For any given behavior, our motivations can have two radically different natures : extrinsic and intrinsic. Intrinsic motivation is the drive that comes from within, without any apparent external reward. The activity is done because it is inherently enjoyable and not because of an early reward, deadline, or outside pressure.
Extrinsic motivation, on the contrary, depends on external inputs, on the rewards that come from outside. New Year’s resolutions tend to be more extrinsic than intrinsic, and that’s why we can barely complete 20% of them, on average.
Stable VS passenger
The extrinsic rewards are temporary. They are very effective in the short term, but tend to dissipate in the long term. Still, the downsides of extrinsic rewards don’t end there – they can also negatively impact our intrinsic drive .
This can be seen, for example, in children’s art. Most children love to draw. Give a child with a stack of blank papers and a coloring game, and everything will be rolled. Some will draw for hours on end, without interruption and without the need for extrinsic motivation.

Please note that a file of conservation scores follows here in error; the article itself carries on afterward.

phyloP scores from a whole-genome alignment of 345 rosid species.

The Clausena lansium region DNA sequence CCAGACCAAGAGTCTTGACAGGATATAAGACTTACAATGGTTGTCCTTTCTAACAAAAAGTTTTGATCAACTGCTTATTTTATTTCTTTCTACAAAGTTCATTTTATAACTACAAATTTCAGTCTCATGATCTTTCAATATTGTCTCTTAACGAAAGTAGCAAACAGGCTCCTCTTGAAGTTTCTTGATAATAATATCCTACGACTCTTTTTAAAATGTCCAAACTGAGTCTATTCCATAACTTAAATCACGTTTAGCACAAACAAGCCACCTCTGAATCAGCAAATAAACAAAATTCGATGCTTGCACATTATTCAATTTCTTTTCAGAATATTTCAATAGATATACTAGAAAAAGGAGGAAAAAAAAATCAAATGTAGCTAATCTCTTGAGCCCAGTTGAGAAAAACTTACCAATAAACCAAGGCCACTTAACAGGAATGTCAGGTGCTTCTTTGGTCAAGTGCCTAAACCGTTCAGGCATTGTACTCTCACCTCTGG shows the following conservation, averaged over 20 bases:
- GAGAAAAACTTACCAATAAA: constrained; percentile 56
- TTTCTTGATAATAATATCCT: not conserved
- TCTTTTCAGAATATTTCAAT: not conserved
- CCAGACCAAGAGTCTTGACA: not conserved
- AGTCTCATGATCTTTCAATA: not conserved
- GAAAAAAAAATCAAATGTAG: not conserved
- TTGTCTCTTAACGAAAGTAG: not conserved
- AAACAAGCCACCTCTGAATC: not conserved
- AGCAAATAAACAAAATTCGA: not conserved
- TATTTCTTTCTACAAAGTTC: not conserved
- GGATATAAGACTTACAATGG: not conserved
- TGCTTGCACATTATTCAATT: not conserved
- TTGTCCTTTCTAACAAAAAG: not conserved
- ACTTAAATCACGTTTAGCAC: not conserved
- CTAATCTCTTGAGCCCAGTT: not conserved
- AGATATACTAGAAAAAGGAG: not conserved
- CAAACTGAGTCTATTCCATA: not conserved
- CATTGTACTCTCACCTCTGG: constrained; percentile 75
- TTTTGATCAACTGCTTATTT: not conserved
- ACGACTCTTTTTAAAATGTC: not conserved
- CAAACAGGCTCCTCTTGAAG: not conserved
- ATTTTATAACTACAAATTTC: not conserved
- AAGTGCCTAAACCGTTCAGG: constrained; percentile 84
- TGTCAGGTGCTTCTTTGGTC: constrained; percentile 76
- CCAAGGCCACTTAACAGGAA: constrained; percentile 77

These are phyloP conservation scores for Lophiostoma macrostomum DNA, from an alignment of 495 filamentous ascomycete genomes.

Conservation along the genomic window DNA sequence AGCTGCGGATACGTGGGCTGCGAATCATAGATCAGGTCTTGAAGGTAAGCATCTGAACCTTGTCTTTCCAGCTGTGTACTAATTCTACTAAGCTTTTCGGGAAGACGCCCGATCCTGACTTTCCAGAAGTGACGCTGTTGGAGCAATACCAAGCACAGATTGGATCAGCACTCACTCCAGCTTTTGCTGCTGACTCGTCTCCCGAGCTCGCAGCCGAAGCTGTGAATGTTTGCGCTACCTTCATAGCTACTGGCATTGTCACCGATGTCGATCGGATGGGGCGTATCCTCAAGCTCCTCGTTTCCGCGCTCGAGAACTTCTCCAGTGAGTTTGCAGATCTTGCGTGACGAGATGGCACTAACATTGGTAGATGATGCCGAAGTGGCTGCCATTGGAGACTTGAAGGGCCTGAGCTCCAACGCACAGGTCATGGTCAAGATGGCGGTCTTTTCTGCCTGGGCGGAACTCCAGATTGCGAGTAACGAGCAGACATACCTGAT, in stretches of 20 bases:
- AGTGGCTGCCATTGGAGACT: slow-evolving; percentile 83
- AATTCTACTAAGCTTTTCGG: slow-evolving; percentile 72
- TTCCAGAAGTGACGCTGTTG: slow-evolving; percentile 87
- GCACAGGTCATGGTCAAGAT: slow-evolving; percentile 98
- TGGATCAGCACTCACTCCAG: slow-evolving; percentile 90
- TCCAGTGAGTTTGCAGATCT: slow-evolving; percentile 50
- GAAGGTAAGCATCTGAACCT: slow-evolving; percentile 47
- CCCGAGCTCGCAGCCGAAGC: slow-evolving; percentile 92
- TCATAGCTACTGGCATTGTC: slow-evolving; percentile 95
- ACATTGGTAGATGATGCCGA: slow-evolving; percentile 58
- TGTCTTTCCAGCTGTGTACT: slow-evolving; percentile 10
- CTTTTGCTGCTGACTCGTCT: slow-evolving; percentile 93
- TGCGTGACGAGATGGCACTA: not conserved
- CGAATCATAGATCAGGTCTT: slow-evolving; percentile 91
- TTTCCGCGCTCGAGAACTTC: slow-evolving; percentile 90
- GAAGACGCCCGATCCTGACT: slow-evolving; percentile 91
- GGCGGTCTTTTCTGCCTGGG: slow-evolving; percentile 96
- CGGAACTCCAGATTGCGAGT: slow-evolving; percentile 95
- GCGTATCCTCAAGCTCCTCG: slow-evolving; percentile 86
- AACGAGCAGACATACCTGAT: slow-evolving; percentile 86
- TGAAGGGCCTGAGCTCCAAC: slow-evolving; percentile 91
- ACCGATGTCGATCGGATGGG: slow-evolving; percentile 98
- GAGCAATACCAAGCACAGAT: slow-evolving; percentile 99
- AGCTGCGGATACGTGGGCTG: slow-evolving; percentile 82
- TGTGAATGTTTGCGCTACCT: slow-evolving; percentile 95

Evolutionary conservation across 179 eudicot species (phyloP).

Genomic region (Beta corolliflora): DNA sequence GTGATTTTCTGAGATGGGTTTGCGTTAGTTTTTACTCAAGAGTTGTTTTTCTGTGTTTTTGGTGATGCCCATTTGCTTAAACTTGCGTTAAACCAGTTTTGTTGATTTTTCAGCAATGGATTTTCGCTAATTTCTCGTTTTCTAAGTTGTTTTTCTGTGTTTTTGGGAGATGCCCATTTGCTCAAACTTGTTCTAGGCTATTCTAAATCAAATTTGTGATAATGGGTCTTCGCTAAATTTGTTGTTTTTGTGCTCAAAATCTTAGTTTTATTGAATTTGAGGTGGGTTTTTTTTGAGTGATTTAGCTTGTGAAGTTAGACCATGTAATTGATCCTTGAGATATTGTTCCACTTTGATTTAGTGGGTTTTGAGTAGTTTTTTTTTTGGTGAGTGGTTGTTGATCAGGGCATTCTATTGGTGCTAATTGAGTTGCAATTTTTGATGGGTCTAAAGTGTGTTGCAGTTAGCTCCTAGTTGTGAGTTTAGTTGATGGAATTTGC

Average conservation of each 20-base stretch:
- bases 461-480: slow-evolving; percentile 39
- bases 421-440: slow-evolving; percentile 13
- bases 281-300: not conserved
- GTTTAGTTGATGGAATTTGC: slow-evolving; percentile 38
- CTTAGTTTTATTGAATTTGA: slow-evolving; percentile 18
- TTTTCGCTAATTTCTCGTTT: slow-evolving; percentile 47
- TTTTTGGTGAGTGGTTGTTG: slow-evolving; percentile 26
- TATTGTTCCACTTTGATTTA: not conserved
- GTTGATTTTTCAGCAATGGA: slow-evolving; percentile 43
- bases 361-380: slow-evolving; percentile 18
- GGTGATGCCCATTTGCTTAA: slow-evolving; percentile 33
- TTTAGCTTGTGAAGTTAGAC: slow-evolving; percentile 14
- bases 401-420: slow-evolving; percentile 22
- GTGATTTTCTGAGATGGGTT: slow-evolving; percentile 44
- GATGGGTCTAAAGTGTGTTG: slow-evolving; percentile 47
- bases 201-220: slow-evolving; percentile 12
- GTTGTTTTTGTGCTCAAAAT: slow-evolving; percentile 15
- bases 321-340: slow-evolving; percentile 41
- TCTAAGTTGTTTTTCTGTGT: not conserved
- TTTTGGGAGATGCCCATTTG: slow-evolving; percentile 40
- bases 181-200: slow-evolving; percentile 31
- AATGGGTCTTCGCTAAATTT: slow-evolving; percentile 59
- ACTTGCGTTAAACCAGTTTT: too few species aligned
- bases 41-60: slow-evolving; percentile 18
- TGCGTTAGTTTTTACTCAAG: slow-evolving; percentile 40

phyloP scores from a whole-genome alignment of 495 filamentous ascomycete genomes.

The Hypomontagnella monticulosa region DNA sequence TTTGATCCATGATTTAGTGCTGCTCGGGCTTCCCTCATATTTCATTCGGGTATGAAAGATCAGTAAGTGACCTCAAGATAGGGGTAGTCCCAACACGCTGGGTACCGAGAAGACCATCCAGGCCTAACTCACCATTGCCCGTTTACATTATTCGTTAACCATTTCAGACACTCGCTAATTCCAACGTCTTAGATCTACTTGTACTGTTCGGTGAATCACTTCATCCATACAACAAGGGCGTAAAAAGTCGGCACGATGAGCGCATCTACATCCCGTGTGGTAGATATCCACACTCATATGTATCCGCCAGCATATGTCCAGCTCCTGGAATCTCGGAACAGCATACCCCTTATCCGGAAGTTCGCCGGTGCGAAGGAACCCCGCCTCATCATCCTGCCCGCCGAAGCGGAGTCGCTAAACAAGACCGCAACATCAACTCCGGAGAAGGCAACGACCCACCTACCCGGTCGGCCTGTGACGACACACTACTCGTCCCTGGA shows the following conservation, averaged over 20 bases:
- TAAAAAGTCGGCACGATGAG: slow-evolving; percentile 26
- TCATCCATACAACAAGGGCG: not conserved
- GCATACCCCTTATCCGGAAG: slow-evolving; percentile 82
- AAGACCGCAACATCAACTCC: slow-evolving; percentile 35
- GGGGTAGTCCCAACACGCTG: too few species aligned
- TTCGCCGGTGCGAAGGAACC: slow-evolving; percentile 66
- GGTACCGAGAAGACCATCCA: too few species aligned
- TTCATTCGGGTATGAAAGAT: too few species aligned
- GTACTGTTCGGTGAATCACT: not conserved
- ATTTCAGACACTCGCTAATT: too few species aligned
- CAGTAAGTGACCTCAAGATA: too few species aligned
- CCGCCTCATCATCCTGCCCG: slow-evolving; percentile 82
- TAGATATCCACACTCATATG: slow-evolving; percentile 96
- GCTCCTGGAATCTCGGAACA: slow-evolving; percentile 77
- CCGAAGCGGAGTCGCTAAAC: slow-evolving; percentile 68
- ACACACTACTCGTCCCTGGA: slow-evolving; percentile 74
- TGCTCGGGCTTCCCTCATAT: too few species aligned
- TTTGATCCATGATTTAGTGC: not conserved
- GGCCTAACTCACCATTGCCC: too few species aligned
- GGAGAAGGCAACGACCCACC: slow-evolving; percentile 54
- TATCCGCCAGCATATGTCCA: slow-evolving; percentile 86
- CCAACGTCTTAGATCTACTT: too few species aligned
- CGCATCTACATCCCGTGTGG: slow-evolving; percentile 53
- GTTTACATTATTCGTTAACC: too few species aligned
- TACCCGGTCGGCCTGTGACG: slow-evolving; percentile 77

But how to make a child stop drawing? Simply stating that you will be awarded a reward for each drawing they complete. Because the most effective way to stop this behavior is to give them an extrinsic reward. There is a slight spike when the reward is first given, but from there it is all downhill. As the rewards begin to accumulate, your momentum steadily decreases. And before long, the child completely loses interest in the activity . And this is something that also happens with adults.
With extrinsic motivation we will find that:
- it is more difficult to concentrate;
- you are tempted to delay homework;
- You want to complete the task with a sufficient degree of quality to obtain the reward, but it does not matter if it is perfect or reaches excellence;
- they will be much more refused to do it if there is no reward.
By contrast, intrinsic motivation is like an inexhaustible source . Drive behavior from within. We engage in behavior out of a love for itself, regardless of its instrumental value. In that sense, behavior is integrated with our identity. We do not depend on rewards: the reward is doing it, simply because it makes us happy or because it completes us in some way.
Take this into account when designing your new resolutions for the year 2021:
There is currently no ‘masterful unified theory’ to explain the origin or elements of intrinsic motivation. Most of the explanations combine elements of Bernard Weiner’s work on ‘attribution theory’, Bandura’s work on ‘self-efficacy’ and other studies concerning the ‘locus of control’ and ‘goal theory’.